A HUDDERSFIELD couple have become education and business ambassadors for Kurdistan.
Kamal Draey and his wife Rasheda have become key figures for bringing Kurdish students to Britain and foreign businesses to Kurdistan.
This week the couple hope to meet Huddersfield University chiefs to establish links between the university.
They met Kirklees Council leader Clr Mehboob Khan on February 15 to discuss how to attract the region’s manufacturing industries to invest in the northern Iraqi state.
A meeting with Huddersfield Chamber of Commerce is also planned for this week.
It is vital work as Kirklees’ Kurdish community is now several thousand strong, possibly as many as 10,000.
The Draeys, who have four children living in Huddersfield, spend most of the year in the Kurdistan capital Arbil but spend two months each year in their second home in Brackenhall.
Mr Draey, 46, was born in Sulaymaniyah, Kurdistan, northern Iraq. He fled to London in 1981, to escape persecution under Saddam Hussein’s regime.
He read civil engineering at Queen Mary College, London University, where he met Huddersfield-born Rasheda.
After a year in Kurdistan in 2001, the couple moved to Huddersfield, where Rasheda became a teacher at Huddersfield Technical College, while Kamal took a job with the Home Office.
Working with the British Council, Kamal and Rasheda founded a link between Huddersfield Technical College and Sulaymaniyah College, bringing 10 teachers and college managers over from Kurdistan universities.
In 2006, three years after Saddam was deposed, the pair returned to Kurdistan to help its coalition government rebuild the state’s education system.
Rasheda became director of international relations for the Kurdistan Ministry of Education while Kamal became one of its advisers.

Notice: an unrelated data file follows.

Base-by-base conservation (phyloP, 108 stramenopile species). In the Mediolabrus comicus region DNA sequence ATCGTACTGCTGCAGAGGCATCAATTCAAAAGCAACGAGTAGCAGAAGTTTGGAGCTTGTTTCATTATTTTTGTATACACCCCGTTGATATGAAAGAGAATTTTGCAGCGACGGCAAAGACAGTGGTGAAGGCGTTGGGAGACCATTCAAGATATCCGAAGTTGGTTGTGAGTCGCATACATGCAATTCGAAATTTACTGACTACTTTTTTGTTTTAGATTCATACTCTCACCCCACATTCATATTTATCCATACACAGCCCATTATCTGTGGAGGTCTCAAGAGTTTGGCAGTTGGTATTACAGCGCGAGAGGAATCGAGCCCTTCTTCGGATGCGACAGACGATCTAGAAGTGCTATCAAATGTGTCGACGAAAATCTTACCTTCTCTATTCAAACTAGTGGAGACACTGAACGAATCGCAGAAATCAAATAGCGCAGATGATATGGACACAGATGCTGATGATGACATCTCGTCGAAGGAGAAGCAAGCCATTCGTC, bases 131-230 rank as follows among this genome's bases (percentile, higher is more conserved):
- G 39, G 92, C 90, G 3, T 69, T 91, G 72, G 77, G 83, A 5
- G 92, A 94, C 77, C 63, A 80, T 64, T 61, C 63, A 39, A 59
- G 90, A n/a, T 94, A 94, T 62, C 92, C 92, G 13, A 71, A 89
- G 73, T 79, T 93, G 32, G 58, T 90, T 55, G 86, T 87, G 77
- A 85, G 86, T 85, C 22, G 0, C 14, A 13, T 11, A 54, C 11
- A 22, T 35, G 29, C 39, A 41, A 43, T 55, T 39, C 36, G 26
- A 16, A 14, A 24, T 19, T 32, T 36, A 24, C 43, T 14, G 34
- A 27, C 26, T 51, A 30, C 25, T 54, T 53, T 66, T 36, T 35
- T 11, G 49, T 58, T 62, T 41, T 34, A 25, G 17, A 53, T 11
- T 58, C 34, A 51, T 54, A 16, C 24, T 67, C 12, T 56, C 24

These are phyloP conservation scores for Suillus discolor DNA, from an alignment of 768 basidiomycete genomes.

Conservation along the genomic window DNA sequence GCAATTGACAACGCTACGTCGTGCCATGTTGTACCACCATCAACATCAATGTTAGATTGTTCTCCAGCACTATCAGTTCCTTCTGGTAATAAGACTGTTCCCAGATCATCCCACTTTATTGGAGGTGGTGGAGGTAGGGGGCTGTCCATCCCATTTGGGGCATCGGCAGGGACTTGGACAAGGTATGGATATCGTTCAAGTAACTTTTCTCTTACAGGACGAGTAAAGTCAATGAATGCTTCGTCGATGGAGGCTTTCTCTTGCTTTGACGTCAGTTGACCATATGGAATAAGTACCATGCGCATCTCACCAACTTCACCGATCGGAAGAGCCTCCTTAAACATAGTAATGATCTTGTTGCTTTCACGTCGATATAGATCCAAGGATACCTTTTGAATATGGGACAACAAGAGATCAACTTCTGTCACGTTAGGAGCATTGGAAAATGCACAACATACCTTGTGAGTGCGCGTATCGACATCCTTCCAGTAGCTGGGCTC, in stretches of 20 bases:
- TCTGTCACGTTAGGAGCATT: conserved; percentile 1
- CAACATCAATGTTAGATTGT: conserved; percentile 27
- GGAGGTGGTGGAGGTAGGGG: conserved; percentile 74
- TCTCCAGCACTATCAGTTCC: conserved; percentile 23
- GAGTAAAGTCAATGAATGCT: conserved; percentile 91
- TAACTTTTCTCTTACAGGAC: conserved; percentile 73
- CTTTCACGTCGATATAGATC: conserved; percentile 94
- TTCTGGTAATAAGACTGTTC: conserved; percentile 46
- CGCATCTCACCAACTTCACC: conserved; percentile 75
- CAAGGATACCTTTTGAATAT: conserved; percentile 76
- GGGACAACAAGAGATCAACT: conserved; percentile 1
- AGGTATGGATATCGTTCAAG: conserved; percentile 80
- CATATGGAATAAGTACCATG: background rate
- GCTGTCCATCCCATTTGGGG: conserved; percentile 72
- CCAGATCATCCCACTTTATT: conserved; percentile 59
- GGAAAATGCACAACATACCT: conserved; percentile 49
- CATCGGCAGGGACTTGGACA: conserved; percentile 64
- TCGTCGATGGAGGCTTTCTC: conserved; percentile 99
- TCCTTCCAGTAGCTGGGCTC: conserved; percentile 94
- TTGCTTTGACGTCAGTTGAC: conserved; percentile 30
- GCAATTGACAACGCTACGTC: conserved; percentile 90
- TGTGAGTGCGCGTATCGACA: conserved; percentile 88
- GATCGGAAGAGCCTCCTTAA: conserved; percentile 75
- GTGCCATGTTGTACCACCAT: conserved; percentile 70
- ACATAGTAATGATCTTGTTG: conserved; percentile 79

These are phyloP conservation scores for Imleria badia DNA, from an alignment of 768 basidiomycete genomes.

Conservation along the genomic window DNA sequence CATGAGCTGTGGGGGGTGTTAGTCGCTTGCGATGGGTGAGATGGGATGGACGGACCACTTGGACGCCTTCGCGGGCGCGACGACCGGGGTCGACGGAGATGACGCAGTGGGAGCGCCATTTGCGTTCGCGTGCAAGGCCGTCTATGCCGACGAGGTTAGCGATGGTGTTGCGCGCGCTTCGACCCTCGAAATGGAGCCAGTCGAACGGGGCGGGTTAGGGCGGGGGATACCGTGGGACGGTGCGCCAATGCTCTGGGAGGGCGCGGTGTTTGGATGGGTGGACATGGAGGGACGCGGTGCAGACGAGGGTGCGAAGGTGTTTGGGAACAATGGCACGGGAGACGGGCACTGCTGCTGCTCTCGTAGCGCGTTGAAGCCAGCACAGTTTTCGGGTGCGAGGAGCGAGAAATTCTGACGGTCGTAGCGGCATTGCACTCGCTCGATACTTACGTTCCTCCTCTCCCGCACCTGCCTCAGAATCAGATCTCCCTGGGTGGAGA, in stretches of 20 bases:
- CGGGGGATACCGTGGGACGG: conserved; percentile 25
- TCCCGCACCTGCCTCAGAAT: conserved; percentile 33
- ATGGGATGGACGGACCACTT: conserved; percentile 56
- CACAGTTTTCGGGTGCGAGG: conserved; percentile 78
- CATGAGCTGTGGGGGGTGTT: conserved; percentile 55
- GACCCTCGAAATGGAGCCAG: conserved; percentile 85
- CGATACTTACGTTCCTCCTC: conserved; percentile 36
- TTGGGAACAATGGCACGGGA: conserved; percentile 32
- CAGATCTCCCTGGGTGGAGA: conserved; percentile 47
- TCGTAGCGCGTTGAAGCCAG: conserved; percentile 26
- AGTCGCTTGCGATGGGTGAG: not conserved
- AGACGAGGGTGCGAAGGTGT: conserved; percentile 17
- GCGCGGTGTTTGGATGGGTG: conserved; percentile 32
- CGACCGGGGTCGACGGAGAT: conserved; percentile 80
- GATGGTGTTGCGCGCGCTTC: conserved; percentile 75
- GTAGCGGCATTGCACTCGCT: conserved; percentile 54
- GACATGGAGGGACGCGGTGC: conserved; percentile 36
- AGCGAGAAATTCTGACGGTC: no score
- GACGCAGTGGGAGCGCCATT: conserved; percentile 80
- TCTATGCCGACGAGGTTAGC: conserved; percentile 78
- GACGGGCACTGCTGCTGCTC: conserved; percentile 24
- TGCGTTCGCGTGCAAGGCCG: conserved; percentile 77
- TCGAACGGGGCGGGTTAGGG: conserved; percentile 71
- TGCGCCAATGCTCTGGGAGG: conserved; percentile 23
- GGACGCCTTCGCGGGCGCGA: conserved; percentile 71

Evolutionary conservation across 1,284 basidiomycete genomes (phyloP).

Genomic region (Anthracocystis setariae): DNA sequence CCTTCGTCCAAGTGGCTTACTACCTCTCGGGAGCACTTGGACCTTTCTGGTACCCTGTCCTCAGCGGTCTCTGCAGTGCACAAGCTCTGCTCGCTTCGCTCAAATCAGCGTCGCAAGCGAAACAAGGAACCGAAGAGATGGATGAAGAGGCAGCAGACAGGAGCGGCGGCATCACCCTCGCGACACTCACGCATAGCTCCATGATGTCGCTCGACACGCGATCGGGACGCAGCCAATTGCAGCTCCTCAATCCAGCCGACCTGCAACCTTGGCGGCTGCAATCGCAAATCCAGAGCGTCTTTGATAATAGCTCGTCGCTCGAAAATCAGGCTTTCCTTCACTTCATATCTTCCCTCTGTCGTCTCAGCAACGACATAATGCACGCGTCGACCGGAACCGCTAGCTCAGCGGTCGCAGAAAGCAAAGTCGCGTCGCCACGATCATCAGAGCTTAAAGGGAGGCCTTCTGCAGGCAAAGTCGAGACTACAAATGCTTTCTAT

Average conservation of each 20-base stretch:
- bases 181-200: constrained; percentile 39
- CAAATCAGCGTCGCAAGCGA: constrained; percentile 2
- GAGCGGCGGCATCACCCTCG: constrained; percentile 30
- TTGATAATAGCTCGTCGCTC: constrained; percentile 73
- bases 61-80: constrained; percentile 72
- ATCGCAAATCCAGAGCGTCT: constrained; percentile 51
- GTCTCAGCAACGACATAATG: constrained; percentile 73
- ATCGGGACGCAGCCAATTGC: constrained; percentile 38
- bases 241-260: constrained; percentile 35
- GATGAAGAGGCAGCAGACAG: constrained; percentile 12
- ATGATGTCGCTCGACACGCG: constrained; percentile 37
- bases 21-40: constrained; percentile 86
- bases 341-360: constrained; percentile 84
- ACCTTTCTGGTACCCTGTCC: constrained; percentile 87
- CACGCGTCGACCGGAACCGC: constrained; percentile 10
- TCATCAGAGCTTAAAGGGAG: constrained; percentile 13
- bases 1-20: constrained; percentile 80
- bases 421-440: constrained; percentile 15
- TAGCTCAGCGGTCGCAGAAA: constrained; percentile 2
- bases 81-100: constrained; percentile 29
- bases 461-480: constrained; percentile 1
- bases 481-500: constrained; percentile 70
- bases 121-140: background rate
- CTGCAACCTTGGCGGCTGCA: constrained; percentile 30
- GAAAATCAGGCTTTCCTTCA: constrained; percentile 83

In 2007, Kamal set up three Britannia English language colleges in the Kurdistan cities of Arbil, Sulaymaniyah and Duhok.
He became Iraqi director of Into UK University Partnerships, which helps foreign students learn English before taking courses at English and American universities.
Rasheda is now director of international relations at Soran University, a university funded by the Kurdistan Regional Government (KRG), which was opened in September.
Using their links with KRG and the Iraqi private sector, the couple now work to forge links with Kurdistan colleges and universities and their equivalents in the UK.
They also work to attract investment in the oil and mineral rich Iraqi state.
Under Saddam’s regime Kurdistan was largely prevented from economic and educational growth.
But after his government was toppled the region has grown rapidly.
Kamal said: “It was always my dream to go back and help build the country, especially in education.
“I like Huddersfield and Kurdistan, so I like to serve both sides.
“Kurdistan has a lot of opportunities for business in Kirklees.
“The rate of growth in Kurdistan is fast. You go away for just one month and you will see a difference.
“There are supermarkets, private universities and public universities. HSBC and PricewaterhouseCoopers are there. There are French and Italian businesses there, but not British businesses.
“Kurdistan is very rich. There’s a lot of wealth and not many people leave the country, so the wealth tends to stay there.
“Whatever you do today in Kurdistan will happen in Baghdad tomorrow. Kurdistan is developing much faster than most of Iraq at the moment.”
For more information on business opportunities in Kurdistan email Kamal firstname.lastname@example.org